Richard Reed Innocent Drinks Founder advice to Small business

(qlmbusinessnews.com via travelers.co.uk – – Sun, 10 Dec 2017) London, Uk – –

Innocent Drinks is known for its upbeat, playful brand. Founder Richard Reed offers his thoughts on why giving your brand a clear mission helps guide your business.

Focus on what you can control in business

“There are plenty of businesses that do well in the bad times, and there are plenty of businesses that do badly in the good times. The trick to staying positive is not to get too distracted by the external events you can’t control, and double down and focus on the things that you can.

“Ask yourself: have you got the right strategy? Are you effectively using that strategy? Are you attracting and retaining talent? Are you looking after your consumer better than the competition? And are you doing so in a meaningful way?”

Be prepared to adapt when you face challenges as a startup

“In 2008 when the credit crunch struck, we lost a third of our sales over a three-month period. We owed money to the banks, fruit prices went up due to a failure in world harvest, and the pound collapsed by 25%.

“Suddenly, consumers were saying our products were too expensive, but we were losing money on every single smoothie sold.

“We could have made our smoothies cheaper by reducing quality, but Innocent is about making the most natural, best quality drinks. Instead of changing our recipes, we resized our product to adapt to market pressures.”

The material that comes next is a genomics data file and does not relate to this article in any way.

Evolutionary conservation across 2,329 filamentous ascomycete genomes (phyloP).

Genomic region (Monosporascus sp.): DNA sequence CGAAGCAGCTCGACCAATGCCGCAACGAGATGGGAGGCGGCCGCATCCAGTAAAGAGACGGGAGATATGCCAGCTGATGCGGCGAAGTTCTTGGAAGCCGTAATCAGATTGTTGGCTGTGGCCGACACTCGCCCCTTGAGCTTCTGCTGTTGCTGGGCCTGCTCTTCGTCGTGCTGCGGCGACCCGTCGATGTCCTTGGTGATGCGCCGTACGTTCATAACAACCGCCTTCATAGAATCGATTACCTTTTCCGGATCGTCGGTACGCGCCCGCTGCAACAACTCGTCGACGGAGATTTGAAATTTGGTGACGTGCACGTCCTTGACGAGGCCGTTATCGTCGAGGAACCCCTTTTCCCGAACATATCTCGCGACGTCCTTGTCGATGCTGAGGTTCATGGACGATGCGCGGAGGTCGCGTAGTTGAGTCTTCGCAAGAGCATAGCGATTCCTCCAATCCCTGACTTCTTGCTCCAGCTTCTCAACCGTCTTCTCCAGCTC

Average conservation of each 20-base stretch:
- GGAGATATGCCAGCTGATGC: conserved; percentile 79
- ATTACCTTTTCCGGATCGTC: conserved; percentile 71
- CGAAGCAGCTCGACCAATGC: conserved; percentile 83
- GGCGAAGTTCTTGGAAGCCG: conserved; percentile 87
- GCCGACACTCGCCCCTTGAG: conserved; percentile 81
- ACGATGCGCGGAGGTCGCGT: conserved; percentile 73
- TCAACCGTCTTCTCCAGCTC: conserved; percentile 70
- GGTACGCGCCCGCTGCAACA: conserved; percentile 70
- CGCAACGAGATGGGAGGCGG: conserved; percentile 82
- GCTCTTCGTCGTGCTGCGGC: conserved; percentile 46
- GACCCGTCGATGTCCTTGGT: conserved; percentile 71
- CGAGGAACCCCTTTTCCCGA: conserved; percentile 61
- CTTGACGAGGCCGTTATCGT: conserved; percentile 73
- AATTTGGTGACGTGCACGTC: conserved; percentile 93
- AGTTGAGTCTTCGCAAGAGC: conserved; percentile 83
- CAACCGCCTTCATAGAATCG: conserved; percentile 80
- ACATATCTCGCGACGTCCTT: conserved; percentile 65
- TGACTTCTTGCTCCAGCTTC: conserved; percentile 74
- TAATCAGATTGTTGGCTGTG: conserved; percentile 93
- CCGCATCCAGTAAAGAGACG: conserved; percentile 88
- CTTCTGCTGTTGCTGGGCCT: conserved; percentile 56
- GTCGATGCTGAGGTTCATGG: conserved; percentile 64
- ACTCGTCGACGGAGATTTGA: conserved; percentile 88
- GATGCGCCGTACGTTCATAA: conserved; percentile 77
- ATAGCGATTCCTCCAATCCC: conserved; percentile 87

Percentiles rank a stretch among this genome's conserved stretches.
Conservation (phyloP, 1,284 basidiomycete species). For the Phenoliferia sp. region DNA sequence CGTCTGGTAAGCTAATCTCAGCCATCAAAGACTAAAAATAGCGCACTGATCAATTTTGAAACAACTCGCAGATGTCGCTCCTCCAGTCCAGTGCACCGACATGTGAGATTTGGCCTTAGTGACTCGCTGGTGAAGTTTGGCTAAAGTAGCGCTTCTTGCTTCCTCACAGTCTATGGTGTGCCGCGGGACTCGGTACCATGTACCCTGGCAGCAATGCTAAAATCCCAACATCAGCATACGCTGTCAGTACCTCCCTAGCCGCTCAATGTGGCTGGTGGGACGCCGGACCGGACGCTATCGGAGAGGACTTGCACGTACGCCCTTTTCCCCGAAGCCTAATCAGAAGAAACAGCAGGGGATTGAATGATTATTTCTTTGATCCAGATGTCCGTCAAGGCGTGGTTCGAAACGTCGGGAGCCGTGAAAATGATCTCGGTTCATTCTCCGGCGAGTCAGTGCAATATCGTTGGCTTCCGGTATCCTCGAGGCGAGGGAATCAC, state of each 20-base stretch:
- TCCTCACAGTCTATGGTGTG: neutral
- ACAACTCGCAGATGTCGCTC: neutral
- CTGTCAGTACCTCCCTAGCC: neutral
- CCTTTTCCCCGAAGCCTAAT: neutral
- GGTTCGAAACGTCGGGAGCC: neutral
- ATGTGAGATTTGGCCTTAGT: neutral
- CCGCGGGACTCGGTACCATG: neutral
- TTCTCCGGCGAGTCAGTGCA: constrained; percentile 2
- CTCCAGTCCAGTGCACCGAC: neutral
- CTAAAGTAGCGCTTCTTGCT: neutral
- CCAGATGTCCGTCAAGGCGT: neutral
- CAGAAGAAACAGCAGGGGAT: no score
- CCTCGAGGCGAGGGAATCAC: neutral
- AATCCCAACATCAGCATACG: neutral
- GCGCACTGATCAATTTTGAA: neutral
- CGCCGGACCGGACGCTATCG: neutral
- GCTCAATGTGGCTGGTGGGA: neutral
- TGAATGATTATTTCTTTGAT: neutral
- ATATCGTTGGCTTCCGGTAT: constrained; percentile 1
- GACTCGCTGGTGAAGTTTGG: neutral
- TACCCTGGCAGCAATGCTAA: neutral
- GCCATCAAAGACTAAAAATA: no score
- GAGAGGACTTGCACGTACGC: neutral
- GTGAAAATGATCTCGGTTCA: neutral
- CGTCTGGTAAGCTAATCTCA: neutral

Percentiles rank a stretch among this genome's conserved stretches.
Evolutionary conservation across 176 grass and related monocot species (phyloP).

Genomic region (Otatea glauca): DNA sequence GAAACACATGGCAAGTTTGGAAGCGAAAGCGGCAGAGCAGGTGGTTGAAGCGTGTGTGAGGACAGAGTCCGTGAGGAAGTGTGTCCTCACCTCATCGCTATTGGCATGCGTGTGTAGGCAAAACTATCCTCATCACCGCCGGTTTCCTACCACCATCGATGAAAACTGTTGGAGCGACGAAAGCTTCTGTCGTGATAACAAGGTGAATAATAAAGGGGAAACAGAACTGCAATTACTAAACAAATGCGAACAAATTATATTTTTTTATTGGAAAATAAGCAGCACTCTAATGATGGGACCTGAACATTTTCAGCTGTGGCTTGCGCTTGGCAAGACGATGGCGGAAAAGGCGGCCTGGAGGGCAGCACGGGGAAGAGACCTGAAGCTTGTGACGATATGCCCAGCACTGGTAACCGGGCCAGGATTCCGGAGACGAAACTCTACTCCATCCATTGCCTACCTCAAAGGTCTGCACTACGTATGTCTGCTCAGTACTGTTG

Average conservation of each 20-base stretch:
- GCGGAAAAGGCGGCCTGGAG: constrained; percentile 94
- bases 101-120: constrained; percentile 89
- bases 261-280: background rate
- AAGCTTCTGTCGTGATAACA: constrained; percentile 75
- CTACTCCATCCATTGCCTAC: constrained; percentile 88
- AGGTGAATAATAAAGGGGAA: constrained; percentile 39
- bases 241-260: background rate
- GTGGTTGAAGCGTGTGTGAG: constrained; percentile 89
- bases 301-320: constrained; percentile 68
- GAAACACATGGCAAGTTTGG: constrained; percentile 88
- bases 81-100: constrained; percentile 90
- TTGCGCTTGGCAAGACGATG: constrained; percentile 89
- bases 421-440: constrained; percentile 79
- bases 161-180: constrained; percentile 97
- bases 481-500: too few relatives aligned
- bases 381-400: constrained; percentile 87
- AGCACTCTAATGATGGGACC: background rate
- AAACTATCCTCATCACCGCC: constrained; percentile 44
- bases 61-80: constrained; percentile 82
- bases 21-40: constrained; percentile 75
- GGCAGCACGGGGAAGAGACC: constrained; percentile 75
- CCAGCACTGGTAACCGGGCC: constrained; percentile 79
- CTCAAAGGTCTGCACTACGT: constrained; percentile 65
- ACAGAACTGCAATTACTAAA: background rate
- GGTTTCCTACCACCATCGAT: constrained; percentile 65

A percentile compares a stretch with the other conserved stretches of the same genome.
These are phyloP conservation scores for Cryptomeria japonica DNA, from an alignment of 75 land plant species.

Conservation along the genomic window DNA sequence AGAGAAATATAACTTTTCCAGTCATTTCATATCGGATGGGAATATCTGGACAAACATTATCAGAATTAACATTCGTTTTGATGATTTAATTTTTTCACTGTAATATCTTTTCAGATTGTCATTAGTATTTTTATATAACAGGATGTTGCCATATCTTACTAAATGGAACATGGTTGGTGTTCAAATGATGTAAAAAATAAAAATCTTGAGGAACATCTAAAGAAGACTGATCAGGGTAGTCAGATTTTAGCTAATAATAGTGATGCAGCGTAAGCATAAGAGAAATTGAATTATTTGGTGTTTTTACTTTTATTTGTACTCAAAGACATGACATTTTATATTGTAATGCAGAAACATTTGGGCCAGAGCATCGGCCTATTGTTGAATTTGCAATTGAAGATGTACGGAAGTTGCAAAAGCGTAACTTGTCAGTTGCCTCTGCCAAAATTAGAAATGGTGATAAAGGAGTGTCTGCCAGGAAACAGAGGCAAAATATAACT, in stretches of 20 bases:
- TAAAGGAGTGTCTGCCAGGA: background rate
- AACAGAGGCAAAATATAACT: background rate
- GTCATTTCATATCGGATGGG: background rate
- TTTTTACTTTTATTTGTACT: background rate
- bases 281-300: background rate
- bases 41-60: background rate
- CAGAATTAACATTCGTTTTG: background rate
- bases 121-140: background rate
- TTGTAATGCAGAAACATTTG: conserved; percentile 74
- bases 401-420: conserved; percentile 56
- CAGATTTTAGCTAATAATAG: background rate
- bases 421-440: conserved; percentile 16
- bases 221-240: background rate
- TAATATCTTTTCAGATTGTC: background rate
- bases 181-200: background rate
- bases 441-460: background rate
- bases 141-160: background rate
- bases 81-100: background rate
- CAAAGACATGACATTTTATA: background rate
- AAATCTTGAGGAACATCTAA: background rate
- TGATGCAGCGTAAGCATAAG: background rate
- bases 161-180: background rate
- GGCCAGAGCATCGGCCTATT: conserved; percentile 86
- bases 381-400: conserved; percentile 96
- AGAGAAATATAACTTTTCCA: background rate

Cut prices without compromise

“There are times when you’re going to need to make yourself cheaper because consumers have less money, but there will be a way of doing it which is in line with your brand.

“We knew there was absolutely no way we could compromise on quality, instead we sold smoothies in cartons of 750ml rather than 1litre. We made them smaller but we made the price smaller too – that actually turned the business around.”

Stay balanced through the highs and lows

“The bad times don’t last forever. They come in waves. Make sure you keep focused on the things that are important like looking after your consumer, making sure that the business is economically sound, and doing what you can to look after and attract talent.

“When you’re going through the good times, remember they’re going to end. Use the good times to build up a cushion of natural resource. It’s a classic thing, when the sun is shining, that’s when you start mending the roof – don’t wait until it’s raining.”

 

 

Tilman Fertitta the billionaire on how to be successful

 

Business Rockstars/Youtube

Tilman Fertitta, CEO of Landry’s Inc. – one of the nation’s largest restaurant corporations, sits down with Mark Lack. Tilman talks about owning Golden Nugget Casinos and Landry’s (worth over $3 billion) – the Houston-based restaurant and entertainment company that owns more than 500 properties and 40 brands of restaurants, including Bubba Gump Shrimp Co. and Morton’s The Steakhouse. Fertitta is the chairman and CEO. His CNBC show called “Billion Dollar Buyer” premiered in March 2016 and was renewed for a second season. He talks about going public, and then taking it back to private. He talks about growing his company to a billion dollar company. He gives great business advice and more!! He has 3 tips for anyone starting a business. Tilman is the man.